above!" According to this version of events, Chubais took the prudent
decision to bide his time abroad until the wrath of the prime minister--who
is rapidly consolidating his position--had cooled. But at the last minute,
with his suitcases already packed, he suddenly decided to go nowhere. What
new danger tipped the balance?
We have discovered that this time the danger emanated from the "boss"
himself--Vladimir Putin. Chubais was alarmed that the head of state was
becoming increasingly taken with the ideas of Aleksandr Solzhenitsyn. It
transpires that the visit the president paid to the reclusive writer in
Troitsa-Lykovo in September was by no means their first contact--previous
meetings had simply not been publicized. The role of fixer, arranging the
dialog between the head of state and the philosopher, was first assumed by
Yevgeny Primakov, who had access to the author and who also enjoyed the
president's favor. Then the Kremlin's chief spin-doctor Gleb Pavlovsky got
involved. In his opinion, a widely publicized meeting with the dissident
writer would be "a sign of the normality of our leaders."
However, Chubais' team has serious concerns that Solzhenitsyn may become
Putin's spiritual mentor, and instill "untimely" ideas in his head. If
Solzhenitsyn's views on the results of the Russian reforms are indeed in
tune with Putin's, and if the president is not averse to adopting the
recommendations of the venerable writer, then the privatizers can have
little confidence in their political prospects. For Solzhenitsyn believes
that the privatization process was a swindle, and that the place for
swindlers is in jail.
It is said that Chubais tried to discuss this with the president, warning
him that if he paid too much heed to the hermitic writer the repercussions
could be very grave for Russia. But he met with little understanding. As
the president is keen to strengthen authoritarian rule, it is vital for him
to count among his allies a writer whose moral authority justifies and
blesses his actions. The liberals fear that an alliance between Putin,
Solzhenitsyn and the security services could become the dominant political
force. If that is the case, then Kasyanov, Voloshin, Chubais,
Abramovich--between whom there is little love lost--will have no option but
to join forces and offer an organized opposition to the president, who in
their opinion is drifting in a dangerous direction. It is quite
understandable that at such a critical moment Chubais decided it was
impossible for him to leave the country for an extended period.
Date: Wed, 1 Nov 2000
From: Doug Henwood <firstname.lastname@example.org>
I have an unusual query for your list. I remember seeing once a photo
of a bunch of Soviet kids being toilet trained en masse, in a nursery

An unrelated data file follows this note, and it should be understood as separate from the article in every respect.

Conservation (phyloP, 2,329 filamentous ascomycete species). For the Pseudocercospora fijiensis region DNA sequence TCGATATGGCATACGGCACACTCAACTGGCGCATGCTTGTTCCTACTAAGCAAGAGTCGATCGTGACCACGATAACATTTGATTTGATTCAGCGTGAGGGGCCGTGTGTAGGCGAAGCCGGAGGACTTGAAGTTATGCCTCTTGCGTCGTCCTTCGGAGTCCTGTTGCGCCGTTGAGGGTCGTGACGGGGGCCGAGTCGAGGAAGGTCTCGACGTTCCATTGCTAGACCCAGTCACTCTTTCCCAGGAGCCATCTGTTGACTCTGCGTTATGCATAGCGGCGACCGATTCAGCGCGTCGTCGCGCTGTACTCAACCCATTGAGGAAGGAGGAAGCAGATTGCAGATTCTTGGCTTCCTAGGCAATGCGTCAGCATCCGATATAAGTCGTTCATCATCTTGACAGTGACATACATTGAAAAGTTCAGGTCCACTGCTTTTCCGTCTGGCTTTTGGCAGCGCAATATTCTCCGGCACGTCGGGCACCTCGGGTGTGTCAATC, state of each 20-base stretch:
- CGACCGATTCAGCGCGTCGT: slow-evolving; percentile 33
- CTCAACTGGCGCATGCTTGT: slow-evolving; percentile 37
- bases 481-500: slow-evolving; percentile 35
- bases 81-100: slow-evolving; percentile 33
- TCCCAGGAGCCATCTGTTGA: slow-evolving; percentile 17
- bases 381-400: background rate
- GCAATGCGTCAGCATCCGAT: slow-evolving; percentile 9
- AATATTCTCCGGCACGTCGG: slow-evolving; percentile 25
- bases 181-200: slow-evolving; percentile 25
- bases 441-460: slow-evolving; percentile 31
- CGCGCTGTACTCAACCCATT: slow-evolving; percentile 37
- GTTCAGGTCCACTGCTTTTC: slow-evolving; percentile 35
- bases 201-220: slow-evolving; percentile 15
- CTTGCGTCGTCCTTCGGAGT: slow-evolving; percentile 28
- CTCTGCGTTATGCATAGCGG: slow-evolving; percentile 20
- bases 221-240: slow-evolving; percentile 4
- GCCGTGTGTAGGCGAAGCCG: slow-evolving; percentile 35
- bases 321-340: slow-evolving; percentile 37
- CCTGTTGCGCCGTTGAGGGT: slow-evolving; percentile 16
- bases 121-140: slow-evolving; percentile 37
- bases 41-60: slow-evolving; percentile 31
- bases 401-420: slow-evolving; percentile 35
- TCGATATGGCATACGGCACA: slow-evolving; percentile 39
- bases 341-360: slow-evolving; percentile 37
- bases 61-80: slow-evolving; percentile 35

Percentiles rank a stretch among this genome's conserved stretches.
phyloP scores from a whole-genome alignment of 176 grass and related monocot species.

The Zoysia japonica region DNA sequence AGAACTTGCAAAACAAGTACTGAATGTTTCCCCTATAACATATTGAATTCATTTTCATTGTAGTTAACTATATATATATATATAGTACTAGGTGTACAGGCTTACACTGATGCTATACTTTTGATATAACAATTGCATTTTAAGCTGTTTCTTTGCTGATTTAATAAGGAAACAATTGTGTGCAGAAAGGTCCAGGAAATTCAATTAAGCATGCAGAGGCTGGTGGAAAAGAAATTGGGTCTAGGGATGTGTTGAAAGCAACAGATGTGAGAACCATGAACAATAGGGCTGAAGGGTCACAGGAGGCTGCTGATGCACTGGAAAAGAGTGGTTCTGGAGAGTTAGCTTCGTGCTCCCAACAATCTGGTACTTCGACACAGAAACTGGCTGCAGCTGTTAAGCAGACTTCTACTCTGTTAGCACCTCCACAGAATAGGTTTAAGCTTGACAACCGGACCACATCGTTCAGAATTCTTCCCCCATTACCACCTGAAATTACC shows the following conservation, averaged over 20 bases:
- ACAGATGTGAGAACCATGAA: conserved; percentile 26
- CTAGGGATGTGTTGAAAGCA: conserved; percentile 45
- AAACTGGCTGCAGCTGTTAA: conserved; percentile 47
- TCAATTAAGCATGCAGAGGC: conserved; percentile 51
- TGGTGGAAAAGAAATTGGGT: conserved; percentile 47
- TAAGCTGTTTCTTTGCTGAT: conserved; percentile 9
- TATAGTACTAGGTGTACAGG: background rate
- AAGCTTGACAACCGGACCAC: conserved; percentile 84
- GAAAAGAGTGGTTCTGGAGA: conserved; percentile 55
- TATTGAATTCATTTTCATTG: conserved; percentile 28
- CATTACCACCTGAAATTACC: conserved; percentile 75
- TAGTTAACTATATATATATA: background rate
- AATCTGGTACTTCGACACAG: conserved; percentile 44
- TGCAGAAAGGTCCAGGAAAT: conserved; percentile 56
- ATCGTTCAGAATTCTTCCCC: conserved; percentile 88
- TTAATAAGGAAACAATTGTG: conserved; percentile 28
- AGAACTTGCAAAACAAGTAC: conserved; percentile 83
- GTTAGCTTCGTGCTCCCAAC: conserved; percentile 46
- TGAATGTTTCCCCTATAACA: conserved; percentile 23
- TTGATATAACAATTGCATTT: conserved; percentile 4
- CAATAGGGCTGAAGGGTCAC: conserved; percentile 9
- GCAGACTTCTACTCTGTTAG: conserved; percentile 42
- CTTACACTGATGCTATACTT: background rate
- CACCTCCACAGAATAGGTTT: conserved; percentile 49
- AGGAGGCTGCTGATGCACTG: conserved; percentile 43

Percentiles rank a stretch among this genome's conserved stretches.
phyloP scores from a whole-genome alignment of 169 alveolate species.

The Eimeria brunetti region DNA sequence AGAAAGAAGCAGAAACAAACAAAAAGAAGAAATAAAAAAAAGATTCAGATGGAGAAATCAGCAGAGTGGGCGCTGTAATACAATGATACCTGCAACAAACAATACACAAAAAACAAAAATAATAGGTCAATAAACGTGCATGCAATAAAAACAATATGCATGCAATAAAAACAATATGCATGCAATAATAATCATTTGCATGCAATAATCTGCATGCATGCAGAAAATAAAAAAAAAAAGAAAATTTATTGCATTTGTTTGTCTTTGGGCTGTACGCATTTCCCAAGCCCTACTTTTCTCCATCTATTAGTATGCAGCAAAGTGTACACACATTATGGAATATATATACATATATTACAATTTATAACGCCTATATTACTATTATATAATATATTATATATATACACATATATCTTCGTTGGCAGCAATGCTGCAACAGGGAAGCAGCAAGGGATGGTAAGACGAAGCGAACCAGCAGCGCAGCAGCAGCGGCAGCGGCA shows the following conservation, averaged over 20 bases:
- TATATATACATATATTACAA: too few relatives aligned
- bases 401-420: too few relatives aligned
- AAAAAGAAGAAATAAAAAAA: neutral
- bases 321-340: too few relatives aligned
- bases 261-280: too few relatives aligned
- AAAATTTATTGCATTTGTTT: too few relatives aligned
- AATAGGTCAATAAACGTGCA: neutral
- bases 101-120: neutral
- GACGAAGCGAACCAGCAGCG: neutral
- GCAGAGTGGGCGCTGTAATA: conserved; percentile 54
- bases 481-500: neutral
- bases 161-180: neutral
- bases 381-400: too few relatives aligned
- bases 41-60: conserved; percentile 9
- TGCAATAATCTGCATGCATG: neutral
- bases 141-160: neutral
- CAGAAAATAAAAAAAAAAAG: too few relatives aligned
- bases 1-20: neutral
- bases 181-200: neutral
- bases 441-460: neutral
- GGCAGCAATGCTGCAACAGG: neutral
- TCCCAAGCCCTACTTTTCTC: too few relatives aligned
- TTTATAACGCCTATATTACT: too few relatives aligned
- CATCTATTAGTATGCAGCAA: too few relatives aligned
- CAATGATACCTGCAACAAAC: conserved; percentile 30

school or something like that. It seemed that this supremely private
ritual in the West had been collectivized in the East. Is this right,
or is my memory playing tricks on me?
Date: Wed, 1 Nov 2000
From: email@example.com (James Critchlow)
Subject: Massachusetts Man Detained in Russia
Following are excerpts from an article published yesterday in the New
buryport (Mass.) Daily News under the headline "Port Native Forbidden to
NEWBURYPORT--A Newburyport man who spent five years promoting >democracy in
Siberia is not being allowed to return home because Russian >authorities
have seized his visa, citing tax problems.
Al Decie, who graduated from Newburypot HIgh School and earned a
master's degree in Russian studies from Georgetown University, has not been
imprisoned, but has not been allowed to leave Russia since July.
He had planned to leave Russia at that time and come home to
Newburyport, where his father lives.
"I am very much in fear of my son's safety," said his father, Albert
Decie II, who has appealed to federal authorities and national media for help.
An aide to U.S. Rep. John Tierney would not discuss the status of
Decie's case, but sasid, "We continue to work filigently on his son's behalf.
Maine Sen. Olympia Snowe's staff is also helping the family.
Decie, who turns 32 next week, worked for ECHO (Educational Choices
Heighten Opportunity), a Yarmouth, Maine group that aimed to promote
democratic principles and community building projects in Siberia.
His father said that Decie, who speaks fluent Russian, singlehanded
started a center where Siberians could learn how to create and grow the
organizations to promote democratic involvement.
"I am accustomed to being questioned and even harassed by local
authorities as the success of (the community building project), Americans
and democracy itself are obviously not popular with everyone," Decie wrote
in a letter to U.S. authorities.
"Though I haven't heard of such an extreme case against an
expat(riate), such harassment of foreigners working long-term in Russia on
civil society issues is not uncommon," Decie wrote the group Human Rights
Watch last week.
The father shared copies of his son's letters with the Daily News
yesterday. Aftern declining an interview several weeks ago, the elder Decie
now hopes publicity will spur U.S.. officials to act more urgently.
And he know this will be a delicate task. He believes the longer
his son stays in Russia, the more uncertain his plight becomes.
Yet he fears too much negative publicity might push Russian
authorities into a corner and prompt them to drum up false chareges against
his son and imprison him.